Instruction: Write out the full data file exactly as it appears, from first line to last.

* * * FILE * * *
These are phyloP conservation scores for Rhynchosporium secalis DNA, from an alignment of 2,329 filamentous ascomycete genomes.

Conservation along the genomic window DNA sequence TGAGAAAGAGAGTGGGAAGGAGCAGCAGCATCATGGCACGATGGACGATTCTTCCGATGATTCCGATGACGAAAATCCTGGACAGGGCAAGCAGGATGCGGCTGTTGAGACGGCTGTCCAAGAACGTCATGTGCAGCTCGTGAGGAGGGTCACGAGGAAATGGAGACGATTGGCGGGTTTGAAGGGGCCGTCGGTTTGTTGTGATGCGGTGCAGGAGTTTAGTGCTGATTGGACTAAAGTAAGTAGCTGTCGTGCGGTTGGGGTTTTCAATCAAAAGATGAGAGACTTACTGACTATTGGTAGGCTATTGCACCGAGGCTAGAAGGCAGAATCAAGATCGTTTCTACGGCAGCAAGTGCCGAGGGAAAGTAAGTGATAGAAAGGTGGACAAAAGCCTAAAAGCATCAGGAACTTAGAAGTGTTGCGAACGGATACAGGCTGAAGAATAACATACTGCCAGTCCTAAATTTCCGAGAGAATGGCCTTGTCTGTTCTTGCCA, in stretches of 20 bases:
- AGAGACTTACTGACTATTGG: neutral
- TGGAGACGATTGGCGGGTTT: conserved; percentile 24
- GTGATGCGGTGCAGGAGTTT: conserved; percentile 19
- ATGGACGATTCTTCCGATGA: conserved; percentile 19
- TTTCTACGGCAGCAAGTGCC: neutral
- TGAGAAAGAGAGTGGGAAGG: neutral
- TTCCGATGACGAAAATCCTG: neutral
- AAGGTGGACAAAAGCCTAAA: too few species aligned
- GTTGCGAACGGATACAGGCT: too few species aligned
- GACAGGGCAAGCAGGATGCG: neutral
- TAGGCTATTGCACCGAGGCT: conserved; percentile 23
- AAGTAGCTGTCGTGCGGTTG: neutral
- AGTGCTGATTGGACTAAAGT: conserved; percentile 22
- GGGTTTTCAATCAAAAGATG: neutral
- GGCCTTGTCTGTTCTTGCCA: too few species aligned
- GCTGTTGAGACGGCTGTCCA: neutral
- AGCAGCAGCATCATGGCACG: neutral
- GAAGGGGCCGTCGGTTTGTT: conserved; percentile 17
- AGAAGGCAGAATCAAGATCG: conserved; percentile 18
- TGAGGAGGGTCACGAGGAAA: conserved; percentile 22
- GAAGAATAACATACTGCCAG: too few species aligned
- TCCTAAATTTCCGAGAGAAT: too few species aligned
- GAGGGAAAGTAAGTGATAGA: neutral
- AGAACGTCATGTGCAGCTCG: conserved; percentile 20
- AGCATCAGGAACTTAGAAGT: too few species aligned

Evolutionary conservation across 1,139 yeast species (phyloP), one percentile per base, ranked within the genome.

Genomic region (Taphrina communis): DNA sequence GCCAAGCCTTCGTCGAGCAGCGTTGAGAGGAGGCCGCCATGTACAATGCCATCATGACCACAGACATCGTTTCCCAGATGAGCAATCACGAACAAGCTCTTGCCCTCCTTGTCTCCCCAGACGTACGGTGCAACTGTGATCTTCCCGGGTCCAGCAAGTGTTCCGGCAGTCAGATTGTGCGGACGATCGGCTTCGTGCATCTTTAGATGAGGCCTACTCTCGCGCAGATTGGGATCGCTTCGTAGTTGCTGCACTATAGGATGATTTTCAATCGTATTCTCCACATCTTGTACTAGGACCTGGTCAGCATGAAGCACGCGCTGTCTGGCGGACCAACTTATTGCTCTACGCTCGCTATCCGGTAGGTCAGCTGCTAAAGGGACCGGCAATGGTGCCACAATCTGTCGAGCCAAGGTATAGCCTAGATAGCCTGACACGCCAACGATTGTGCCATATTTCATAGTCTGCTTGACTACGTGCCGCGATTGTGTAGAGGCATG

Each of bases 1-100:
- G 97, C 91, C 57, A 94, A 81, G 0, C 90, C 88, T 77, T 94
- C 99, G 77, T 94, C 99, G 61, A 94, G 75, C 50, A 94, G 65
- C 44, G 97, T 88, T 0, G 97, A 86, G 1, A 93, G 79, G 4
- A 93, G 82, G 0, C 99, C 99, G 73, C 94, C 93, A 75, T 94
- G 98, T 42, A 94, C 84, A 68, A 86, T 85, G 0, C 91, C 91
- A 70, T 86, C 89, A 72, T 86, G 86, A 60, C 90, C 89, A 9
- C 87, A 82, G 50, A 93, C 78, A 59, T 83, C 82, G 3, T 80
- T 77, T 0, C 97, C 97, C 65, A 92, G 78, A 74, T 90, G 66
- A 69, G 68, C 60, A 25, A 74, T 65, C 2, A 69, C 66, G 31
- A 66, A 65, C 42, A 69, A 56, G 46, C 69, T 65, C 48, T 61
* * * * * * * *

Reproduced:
These are phyloP conservation scores for Rhynchosporium secalis DNA, from an alignment of 2,329 filamentous ascomycete genomes.

Conservation along the genomic window DNA sequence TGAGAAAGAGAGTGGGAAGGAGCAGCAGCATCATGGCACGATGGACGATTCTTCCGATGATTCCGATGACGAAAATCCTGGACAGGGCAAGCAGGATGCGGCTGTTGAGACGGCTGTCCAAGAACGTCATGTGCAGCTCGTGAGGAGGGTCACGAGGAAATGGAGACGATTGGCGGGTTTGAAGGGGCCGTCGGTTTGTTGTGATGCGGTGCAGGAGTTTAGTGCTGATTGGACTAAAGTAAGTAGCTGTCGTGCGGTTGGGGTTTTCAATCAAAAGATGAGAGACTTACTGACTATTGGTAGGCTATTGCACCGAGGCTAGAAGGCAGAATCAAGATCGTTTCTACGGCAGCAAGTGCCGAGGGAAAGTAAGTGATAGAAAGGTGGACAAAAGCCTAAAAGCATCAGGAACTTAGAAGTGTTGCGAACGGATACAGGCTGAAGAATAACATACTGCCAGTCCTAAATTTCCGAGAGAATGGCCTTGTCTGTTCTTGCCA, in stretches of 20 bases:
- AGAGACTTACTGACTATTGG: neutral
- TGGAGACGATTGGCGGGTTT: conserved; percentile 24
- GTGATGCGGTGCAGGAGTTT: conserved; percentile 19
- ATGGACGATTCTTCCGATGA: conserved; percentile 19
- TTTCTACGGCAGCAAGTGCC: neutral
- TGAGAAAGAGAGTGGGAAGG: neutral
- TTCCGATGACGAAAATCCTG: neutral
- AAGGTGGACAAAAGCCTAAA: too few species aligned
- GTTGCGAACGGATACAGGCT: too few species aligned
- GACAGGGCAAGCAGGATGCG: neutral
- TAGGCTATTGCACCGAGGCT: conserved; percentile 23
- AAGTAGCTGTCGTGCGGTTG: neutral
- AGTGCTGATTGGACTAAAGT: conserved; percentile 22
- GGGTTTTCAATCAAAAGATG: neutral
- GGCCTTGTCTGTTCTTGCCA: too few species aligned
- GCTGTTGAGACGGCTGTCCA: neutral
- AGCAGCAGCATCATGGCACG: neutral
- GAAGGGGCCGTCGGTTTGTT: conserved; percentile 17
- AGAAGGCAGAATCAAGATCG: conserved; percentile 18
- TGAGGAGGGTCACGAGGAAA: conserved; percentile 22
- GAAGAATAACATACTGCCAG: too few species aligned
- TCCTAAATTTCCGAGAGAAT: too few species aligned
- GAGGGAAAGTAAGTGATAGA: neutral
- AGAACGTCATGTGCAGCTCG: conserved; percentile 20
- AGCATCAGGAACTTAGAAGT: too few species aligned

Evolutionary conservation across 1,139 yeast species (phyloP), one percentile per base, ranked within the genome.

Genomic region (Taphrina communis): DNA sequence GCCAAGCCTTCGTCGAGCAGCGTTGAGAGGAGGCCGCCATGTACAATGCCATCATGACCACAGACATCGTTTCCCAGATGAGCAATCACGAACAAGCTCTTGCCCTCCTTGTCTCCCCAGACGTACGGTGCAACTGTGATCTTCCCGGGTCCAGCAAGTGTTCCGGCAGTCAGATTGTGCGGACGATCGGCTTCGTGCATCTTTAGATGAGGCCTACTCTCGCGCAGATTGGGATCGCTTCGTAGTTGCTGCACTATAGGATGATTTTCAATCGTATTCTCCACATCTTGTACTAGGACCTGGTCAGCATGAAGCACGCGCTGTCTGGCGGACCAACTTATTGCTCTACGCTCGCTATCCGGTAGGTCAGCTGCTAAAGGGACCGGCAATGGTGCCACAATCTGTCGAGCCAAGGTATAGCCTAGATAGCCTGACACGCCAACGATTGTGCCATATTTCATAGTCTGCTTGACTACGTGCCGCGATTGTGTAGAGGCATG

Each of bases 1-100:
- G 97, C 91, C 57, A 94, A 81, G 0, C 90, C 88, T 77, T 94
- C 99, G 77, T 94, C 99, G 61, A 94, G 75, C 50, A 94, G 65
- C 44, G 97, T 88, T 0, G 97, A 86, G 1, A 93, G 79, G 4
- A 93, G 82, G 0, C 99, C 99, G 73, C 94, C 93, A 75, T 94
- G 98, T 42, A 94, C 84, A 68, A 86, T 85, G 0, C 91, C 91
- A 70, T 86, C 89, A 72, T 86, G 86, A 60, C 90, C 89, A 9
- C 87, A 82, G 50, A 93, C 78, A 59, T 83, C 82, G 3, T 80
- T 77, T 0, C 97, C 97, C 65, A 92, G 78, A 74, T 90, G 66
- A 69, G 68, C 60, A 25, A 74, T 65, C 2, A 69, C 66, G 31
- A 66, A 65, C 42, A 69, A 56, G 46, C 69, T 65, C 48, T 61